Test your science knowledge
October 1 is International Coffee Day. Over 3 billion cups of coffee are consumed daily, making it one of the most popular morning pick-me-ups in the world. What do you know about the science behind caffeine, the miracle molecule in coffee that fuels you? Take our science quiz to find out.
Which of the following elements is not in the chemical formula for caffeine?
Thanks to the right combination of carbon, hydrogen, nitrogen and oxygen, your morning cup of coffee has that extra jolt. See the official chemical profile for the caffeine molecule in PubChem’s database. Caffeine is found in seeds, nuts, and leaves of plants native to South America and East Asia.
The caffeine molecule primarily binds to adenosine receptors in the central nervous system. Which of the following is NOT an effect caffeine binding has on the body?
Adenosine affects many biological activities in the central nervous system, and many scientists think this molecule helps us relax and go to sleep. It helps stabilize heart rate, dilate blood vessels, and provide pain relief. Caffeine is structurally similar to adenosine and binds primarily to adenosine receptors; but it acts as an adenosine receptor antagonist, which means that when it binds to the receptor, it blocks adenosine molecules from binding to it and blocks the biological effects of adenosine.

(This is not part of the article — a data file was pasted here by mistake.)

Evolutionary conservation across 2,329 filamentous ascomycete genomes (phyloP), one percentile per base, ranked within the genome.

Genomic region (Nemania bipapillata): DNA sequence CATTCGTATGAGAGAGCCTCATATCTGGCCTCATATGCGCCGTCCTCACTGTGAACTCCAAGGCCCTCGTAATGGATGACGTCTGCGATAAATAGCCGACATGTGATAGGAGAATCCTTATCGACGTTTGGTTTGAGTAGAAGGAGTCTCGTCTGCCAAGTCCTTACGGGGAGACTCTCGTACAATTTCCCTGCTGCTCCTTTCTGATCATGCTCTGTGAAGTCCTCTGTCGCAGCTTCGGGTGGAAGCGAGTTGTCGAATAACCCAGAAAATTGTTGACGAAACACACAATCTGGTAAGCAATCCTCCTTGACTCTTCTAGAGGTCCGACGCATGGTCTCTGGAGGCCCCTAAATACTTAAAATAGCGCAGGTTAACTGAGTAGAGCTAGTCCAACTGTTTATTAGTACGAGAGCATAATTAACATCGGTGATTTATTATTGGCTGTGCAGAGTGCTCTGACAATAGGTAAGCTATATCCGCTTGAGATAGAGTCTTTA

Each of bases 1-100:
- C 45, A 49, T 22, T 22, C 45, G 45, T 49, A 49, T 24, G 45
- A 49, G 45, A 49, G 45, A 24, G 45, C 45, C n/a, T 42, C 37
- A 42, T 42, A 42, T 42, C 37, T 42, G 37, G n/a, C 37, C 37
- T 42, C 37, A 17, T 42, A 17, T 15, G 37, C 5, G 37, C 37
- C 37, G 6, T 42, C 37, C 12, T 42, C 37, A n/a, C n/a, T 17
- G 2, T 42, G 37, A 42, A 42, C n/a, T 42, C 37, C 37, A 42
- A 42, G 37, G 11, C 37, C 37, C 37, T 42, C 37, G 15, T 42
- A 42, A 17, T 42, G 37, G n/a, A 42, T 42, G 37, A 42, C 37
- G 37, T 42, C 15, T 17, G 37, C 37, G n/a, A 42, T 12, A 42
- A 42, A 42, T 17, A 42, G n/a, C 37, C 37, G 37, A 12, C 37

Is caffeine a stimulant or depressant
Which of the following food/products doesn’t contain caffeine?
The caffeine in the popular soft drink Coca-Cola comes from the kola nut, but Sprite has no caffeine content. Caffeine is naturally found in cocoa beans, so most chocolates contain some amount of it. Midol, which is a PMS medication, contains 60mg of caffeine per tablet. The company said that the caffeine in the medicine helps counter period-related fatigue and also acts as a diuretic to reduce bloating.
True or false: How much you like coffee depends partly on genetics
Genetics do in fact play a role in your love of coffee. There are genes that affect your caffeine metabolism, your adenosine receptors, and your response to bitterness - all of which influence your like and dislike of coffee. Read more about the genetics behind loving and loathing coffee in this National Geographic feature.
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